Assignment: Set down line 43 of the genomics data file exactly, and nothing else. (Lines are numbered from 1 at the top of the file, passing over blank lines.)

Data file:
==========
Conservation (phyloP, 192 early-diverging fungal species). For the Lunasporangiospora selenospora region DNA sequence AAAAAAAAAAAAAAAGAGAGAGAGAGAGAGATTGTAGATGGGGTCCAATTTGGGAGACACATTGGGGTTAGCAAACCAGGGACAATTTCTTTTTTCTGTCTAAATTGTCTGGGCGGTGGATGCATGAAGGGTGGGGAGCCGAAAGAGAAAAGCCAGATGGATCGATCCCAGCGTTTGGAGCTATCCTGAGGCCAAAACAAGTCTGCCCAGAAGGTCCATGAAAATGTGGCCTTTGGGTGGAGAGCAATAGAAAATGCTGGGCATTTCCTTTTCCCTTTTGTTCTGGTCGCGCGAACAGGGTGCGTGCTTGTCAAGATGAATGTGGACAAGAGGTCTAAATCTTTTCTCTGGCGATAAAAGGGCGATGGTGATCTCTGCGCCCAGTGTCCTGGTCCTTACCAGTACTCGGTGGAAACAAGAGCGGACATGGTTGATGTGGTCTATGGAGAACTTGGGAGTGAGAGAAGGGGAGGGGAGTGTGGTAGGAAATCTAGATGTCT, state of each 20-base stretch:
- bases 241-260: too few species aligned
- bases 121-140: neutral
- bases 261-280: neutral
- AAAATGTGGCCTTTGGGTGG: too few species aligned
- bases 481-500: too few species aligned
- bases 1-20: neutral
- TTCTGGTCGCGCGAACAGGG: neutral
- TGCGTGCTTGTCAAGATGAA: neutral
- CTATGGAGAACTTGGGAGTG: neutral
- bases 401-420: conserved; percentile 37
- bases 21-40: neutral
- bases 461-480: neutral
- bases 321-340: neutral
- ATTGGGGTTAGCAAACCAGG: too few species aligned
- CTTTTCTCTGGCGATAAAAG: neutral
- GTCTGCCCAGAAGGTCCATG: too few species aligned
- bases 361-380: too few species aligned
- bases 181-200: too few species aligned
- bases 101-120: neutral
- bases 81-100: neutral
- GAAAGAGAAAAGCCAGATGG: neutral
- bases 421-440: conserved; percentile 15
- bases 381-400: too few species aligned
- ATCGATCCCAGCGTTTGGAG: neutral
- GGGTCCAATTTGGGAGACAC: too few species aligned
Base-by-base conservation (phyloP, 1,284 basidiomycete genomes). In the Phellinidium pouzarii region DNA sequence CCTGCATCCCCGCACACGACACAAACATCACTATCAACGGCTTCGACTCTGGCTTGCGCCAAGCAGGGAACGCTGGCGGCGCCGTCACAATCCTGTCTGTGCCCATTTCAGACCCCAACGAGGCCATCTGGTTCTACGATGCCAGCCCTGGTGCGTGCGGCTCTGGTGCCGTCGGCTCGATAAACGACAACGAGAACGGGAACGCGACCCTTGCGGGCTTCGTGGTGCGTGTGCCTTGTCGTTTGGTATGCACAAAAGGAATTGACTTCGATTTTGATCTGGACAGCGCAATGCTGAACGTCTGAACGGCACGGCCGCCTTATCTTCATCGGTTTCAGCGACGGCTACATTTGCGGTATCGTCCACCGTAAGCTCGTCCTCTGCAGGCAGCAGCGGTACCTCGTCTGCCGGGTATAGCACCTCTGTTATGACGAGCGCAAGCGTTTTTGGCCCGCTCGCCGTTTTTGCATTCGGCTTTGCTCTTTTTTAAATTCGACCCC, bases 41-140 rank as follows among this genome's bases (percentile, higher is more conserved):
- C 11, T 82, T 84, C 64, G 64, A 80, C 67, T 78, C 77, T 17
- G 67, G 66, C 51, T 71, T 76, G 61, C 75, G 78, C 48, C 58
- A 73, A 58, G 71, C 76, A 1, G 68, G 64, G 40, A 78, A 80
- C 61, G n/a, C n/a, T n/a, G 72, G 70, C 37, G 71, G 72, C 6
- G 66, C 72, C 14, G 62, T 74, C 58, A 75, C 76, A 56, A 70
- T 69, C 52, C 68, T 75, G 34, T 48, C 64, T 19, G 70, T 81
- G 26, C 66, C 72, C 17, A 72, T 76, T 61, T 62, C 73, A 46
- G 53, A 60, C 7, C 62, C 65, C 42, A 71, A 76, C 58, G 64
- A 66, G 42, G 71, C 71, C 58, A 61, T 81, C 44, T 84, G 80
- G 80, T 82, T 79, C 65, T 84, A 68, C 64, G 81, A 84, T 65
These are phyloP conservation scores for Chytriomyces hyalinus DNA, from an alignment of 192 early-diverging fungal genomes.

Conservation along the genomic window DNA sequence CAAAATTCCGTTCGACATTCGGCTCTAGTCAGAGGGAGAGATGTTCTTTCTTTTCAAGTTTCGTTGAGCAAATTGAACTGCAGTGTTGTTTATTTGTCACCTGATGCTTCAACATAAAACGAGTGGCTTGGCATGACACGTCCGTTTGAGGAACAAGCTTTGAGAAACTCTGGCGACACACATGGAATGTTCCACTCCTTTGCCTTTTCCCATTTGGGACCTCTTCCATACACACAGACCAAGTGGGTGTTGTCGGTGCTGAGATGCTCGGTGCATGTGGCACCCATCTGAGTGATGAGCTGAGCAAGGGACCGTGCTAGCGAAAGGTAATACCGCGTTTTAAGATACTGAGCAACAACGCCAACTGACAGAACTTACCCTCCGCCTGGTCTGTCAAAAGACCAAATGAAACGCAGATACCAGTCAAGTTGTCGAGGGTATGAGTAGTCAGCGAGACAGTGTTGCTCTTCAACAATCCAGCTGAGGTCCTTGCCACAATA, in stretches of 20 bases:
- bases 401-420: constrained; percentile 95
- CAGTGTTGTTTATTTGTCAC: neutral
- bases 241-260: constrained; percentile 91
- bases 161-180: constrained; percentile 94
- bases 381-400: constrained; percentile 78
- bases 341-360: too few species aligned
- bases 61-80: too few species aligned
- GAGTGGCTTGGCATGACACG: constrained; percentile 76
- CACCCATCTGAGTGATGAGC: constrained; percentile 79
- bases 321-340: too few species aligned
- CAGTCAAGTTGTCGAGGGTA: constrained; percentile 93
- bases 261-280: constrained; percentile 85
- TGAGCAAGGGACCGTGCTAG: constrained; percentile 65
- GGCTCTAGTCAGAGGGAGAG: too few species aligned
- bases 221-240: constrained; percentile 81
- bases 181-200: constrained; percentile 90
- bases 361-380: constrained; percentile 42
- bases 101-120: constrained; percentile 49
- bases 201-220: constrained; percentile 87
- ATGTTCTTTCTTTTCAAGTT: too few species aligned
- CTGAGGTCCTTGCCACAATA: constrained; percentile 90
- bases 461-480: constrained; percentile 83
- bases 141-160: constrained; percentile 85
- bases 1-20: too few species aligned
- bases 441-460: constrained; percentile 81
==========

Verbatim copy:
- bases 161-180: constrained; percentile 94